Data were analyzed in STATA statistical software version 9.35 Dichotomous variables were analyzed with probit regression, count data (eg, months of public aid) with negative binomial regression, and continuous variables (eg, highest grade completed) with linear regression. To enhance interpretability, coefficients from probit and negative binomial regression were transformed to marginal effects. As found in previous studies,12,2022 corrections for nonrandom attrition and clustering did not affect estimates, nor did alternative analyses using propensity score and latent-variable selection modeling. Adjusted group differences at the .05 probability level were emphasized (95% confidence intervals also are provided). To test subgroup effects, program interaction terms included sex of child, race/ethnicity, low-birth-weight status, parent educational attainment, employment, single-parent status, family risk, preschool length, and neighborhood poverty. The statistical significance of subgroup effects was set at .05, emphasizing those with overall effects.

EDUCATIONAL ATTAINMENT
Preschool Participation

Major findings regarding preschool participation are shown in Table 3. Relative to the comparison group and controlling for preprogram characteristics, the preschool group had significantly higher rates of high school completion (63.7% vs 71.4%, respectively; P = .01) and 4-year college attendance (10.0% vs 14.7%, respectively; P = .02; a 47% increase over the comparison group). The preschool group also had more years of education. Rates of overall college attendance were similar, reflecting no differences in 2-year attendance.

Table Graphic Jump LocationTable 3. Adjusted Means and Differences for Child-Parent Center Preschool and School-age Intervention Groups for Young Adult, Family, and Parent Outcomes a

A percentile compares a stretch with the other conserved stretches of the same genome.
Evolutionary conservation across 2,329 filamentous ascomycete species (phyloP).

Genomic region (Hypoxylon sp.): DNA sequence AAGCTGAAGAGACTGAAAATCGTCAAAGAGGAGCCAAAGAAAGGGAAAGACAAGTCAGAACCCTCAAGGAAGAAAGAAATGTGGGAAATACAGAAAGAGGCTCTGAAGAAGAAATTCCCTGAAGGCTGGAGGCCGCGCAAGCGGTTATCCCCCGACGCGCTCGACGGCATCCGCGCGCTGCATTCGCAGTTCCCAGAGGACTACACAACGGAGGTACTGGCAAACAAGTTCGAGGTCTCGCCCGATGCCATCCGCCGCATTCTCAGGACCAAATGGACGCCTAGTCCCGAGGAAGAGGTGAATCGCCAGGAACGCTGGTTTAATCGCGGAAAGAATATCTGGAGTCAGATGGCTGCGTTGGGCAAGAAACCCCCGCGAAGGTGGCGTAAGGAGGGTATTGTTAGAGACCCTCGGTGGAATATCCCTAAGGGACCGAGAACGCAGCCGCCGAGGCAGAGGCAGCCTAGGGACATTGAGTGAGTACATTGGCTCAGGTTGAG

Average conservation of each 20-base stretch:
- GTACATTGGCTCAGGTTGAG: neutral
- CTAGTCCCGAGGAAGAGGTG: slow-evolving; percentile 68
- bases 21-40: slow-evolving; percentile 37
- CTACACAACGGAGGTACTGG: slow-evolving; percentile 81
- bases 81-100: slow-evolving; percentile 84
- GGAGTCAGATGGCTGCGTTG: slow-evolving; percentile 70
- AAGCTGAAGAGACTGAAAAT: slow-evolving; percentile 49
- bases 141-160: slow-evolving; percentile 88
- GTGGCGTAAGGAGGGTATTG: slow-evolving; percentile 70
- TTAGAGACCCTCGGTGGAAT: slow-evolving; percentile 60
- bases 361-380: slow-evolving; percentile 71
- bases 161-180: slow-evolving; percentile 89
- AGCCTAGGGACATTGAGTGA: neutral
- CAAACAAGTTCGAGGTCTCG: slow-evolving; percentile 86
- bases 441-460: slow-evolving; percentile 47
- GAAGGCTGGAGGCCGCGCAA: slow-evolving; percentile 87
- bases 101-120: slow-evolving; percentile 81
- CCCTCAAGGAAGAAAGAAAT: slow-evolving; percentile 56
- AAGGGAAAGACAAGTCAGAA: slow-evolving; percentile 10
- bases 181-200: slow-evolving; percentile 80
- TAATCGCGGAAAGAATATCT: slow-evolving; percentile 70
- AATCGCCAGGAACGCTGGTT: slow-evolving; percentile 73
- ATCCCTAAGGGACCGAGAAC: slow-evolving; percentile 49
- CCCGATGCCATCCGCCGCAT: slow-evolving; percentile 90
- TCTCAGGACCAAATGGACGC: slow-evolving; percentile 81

School-age Participation

No group differences were found in school-age participation.

Extended Program Participation

As shown in Table 4, for extended program participation, relative to fewer years of participation and controlling for preprogram characteristics, 4- to 6-year participants had higher rates of high school completion (65.5% vs 73.9%, respectively; P = .002) and 4-year college attendance (13.1%, vs 16.7%, respectively; P = .05; a 27% increase) as well as more years of completed education. Relative to preschool participation and controlling for kindergarten achievement, extended intervention was not associated with attainment (extended-2 contrast).

Table Graphic Jump LocationTable 4. Adjusted Means and Differences for Child-Parent Center Extended Intervention Groups for Young Adult, Family, and Parent Outcomes a
CRIME
Preschool Participation

For preschool participation, by age 24 years, the preschool group relative to the comparison group had significantly lower rates of felony arrest (16.5% vs 21.1%, respectively; P = .02; a 22% reduction) and incarceration (20.6% vs 25.6%, respectively; P = .03; a 20% reduction). They also were less likely than the comparison group to be found guilty of a crime both overall and for a felony (15.8% vs 19.9%, respectively; P = .03; a 21% reduction). No group differences were found for overall and violent arrests.